Algorithm Enables Cameras To Recognize Distinctive Exercise Motions
Wearable sensors such as smartwatches have become a popular motivational tool for fitness enthusiasts, but gadgets do not sense all exercises equally. Researchers at Carnegie Mellon University have found that a stationary camera is a better choice for gym exercises.
We've become accustomed to our smartwatches and smartphones sensing what our bodies are doing, be it walking, driving or sleeping. But what about our hands? It turns out that smartwatches, with a few tweaks, can detect a surprising number of things your hands are doing.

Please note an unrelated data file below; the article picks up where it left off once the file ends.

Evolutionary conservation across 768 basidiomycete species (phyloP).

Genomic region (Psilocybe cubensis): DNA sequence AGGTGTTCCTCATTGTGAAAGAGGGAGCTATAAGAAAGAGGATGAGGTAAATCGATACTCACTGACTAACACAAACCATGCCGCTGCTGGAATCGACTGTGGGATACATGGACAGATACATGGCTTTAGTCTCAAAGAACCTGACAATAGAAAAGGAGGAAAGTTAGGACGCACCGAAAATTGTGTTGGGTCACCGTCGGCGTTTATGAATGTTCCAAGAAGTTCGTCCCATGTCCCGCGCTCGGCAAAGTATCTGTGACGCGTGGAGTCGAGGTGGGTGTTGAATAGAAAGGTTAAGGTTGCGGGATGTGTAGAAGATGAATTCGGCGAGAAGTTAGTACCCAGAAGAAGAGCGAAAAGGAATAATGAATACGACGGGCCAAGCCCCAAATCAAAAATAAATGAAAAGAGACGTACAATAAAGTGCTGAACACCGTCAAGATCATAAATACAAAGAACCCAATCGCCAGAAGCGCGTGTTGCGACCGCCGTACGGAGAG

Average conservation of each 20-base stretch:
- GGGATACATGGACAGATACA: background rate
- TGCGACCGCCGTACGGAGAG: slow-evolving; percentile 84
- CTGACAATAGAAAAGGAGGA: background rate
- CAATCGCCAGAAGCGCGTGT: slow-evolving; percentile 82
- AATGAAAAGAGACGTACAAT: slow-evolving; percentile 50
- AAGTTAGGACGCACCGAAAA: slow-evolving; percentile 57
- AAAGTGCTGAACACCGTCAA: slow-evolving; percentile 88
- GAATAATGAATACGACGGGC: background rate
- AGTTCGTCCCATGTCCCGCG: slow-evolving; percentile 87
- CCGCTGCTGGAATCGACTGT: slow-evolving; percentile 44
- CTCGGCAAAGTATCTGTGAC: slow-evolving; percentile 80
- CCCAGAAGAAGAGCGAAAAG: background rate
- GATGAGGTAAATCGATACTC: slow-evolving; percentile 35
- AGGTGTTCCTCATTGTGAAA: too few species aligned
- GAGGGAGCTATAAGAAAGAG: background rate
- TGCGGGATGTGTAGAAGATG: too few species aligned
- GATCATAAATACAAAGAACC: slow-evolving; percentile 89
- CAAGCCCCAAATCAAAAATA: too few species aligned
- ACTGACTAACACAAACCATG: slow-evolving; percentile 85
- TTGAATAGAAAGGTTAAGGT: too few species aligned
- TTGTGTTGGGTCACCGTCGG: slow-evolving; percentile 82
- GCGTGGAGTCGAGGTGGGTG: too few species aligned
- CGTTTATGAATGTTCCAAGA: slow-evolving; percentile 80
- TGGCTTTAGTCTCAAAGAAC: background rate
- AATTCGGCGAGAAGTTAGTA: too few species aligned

Thousands of the world’s top researchers, scientists, and designers are traveling to the ACM CHI Conference on Human Factors in Computing Systems (also known as CHI) this weekend. The premier international conference of Human-Computer Interaction will take place in Glasgow, UK from May 4-9, 2019.
“It’s like all of March Madness in one weekend,” said Patrick Carrington, postdoctoral research fellow at the Human-Computer Interaction Institute, of the National Wheelchair Basketball Tournament (NWBT) in Louisville, Kentucky.
Look closer -- the sixteen squares of a quilt found in 3513 Newell-Simon Hall share a quarter-century of technological developments and the birth of the wearable computing industry.
The quilt, which belongs to Dan Siewiorek, Buhl University Professor of Electrical & Computer Engineering and Computer Science, is comprised of 12” squares cut from t-shirts from the course, “Rapid Prototyping of Computer Systems.”